About: Retired Shop Teacher, Tool Collector, I like Cars, Guitars, Bikes and Electronics. I'd rather Recycle than buy Materials. Definitely Old-School Methods.

This is a totally mobile, sturdy workbench. It will fit through doors and has a bottom tray for tools, as well as a shelf for a toolbox. It also has a power bar and cable storage incorporated into the design.

Step 1: Buy the Frame

All big box building and auto stores have folding workbenches. These typically have a small work surface that can be used as a vise to hold material. They fold flat for storage but are simply not tall enough and are rather flimsy. To begin, remove the plastic feet from all four legs and measure the width and length across the bottom.

Step 2: Build Bottom Tray

Build a tray with the same inside dimensions that you measured.Mine was 20 x 25". I made mine from an old butcher block counter top and added 4" side rails. Attach industrial locking casters to the bottom four corners. Set the workbench in the tray and drill through each leg so it can be bolted securely to the tray.

Step 3: Make a Work Surface

I cut another piece of the butcher block to 20 x 25" for a work top. I added a cleat to the bottom so that it can be clamped to the existing table top. It can be easily installed or removed by simply tightening or loosening the table's clamping device.

Step 4: Make a Shelf

In order to provide access to the bottom tray, move the front and rear cross-braces up a bit. They are held by two bolts in each leg. I found that by using the existing top hole as the bottom and drilling a new top hole, I was able to get enough clearance and use the existing bolts to re- install. Measure the length and width and cut a shelf to fit.

Step 5: Make New Side Braces

Remove the flimsy metal side struts by pulling out the rivets. then make new side braces. First, level out the entire structure. Measure across the legs, or trace the profile on pieces of 1 x 6 wood and cut to fit. Make sure you drill two holes through the wood and each leg and bolt securely, or else the whole bench will flex. I added a power block to one brace and a cord winder to the other. That's It! I still have to take it all apart, sand the wood parts and give them a couple of coats of varnish.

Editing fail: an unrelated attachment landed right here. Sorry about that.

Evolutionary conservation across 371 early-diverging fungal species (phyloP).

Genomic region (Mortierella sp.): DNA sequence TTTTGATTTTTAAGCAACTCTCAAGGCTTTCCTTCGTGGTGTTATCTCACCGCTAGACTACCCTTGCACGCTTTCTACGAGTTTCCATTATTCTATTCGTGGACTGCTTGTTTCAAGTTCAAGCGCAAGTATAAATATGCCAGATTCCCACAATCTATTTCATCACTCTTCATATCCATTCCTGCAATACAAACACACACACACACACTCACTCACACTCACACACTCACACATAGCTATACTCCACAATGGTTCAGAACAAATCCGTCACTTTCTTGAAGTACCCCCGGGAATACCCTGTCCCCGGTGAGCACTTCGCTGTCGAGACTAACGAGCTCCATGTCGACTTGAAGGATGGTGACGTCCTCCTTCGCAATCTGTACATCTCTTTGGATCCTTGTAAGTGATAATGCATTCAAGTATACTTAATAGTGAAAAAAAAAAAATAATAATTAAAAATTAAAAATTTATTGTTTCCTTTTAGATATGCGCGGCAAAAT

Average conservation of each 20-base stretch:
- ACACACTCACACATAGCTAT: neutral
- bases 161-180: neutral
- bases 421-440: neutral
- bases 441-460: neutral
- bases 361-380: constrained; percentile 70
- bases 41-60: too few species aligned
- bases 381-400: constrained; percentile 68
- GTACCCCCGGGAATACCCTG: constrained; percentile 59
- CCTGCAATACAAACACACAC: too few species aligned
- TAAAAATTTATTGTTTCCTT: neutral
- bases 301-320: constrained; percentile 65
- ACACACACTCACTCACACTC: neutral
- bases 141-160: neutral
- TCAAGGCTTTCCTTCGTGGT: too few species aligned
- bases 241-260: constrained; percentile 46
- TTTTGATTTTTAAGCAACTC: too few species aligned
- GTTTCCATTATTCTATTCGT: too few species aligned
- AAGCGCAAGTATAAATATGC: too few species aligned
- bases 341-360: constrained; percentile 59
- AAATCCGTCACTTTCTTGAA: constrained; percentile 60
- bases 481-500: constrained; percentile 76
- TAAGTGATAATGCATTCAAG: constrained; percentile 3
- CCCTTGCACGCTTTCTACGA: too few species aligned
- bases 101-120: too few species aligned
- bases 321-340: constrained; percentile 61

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    3 years ago

    About how much can I plan on this to cost? I have to pay someone to make it for me.


    Reply 3 years ago

    Cost wise, it depends on how much of a scrounger you are. The portable workbench may cost between $40- $50 at a big box store. The wood, about $75. Then there's the hardware. I, however, bought my workbench for $12 used at a Cash Converter's. I bought the butcher block table top at Value Village for $10. and used it for the frame, shelf and work surface. I had all the hardware and wood scraps to finish the job. The casters were $15. at Princess Auto.


    3 years ago

    Nice. I would see if I could source somehow a tough sheet metal-like net that I could replace the bottom shelf/base with (and reinforce it from underneath), so finer dust would fall through it, to not have to clean it, especially for woodworking.
    I did something similar to a sandpaper organizer that made for my tool cart - where sandpaper sheets constantly release sand...


    3 years ago on Step 5

    Clever, simple and great looking. I've got everything but the wood so I'm making this ASAP!! I've been using my workbench for years without realizing how much space was wasted. Thanks!!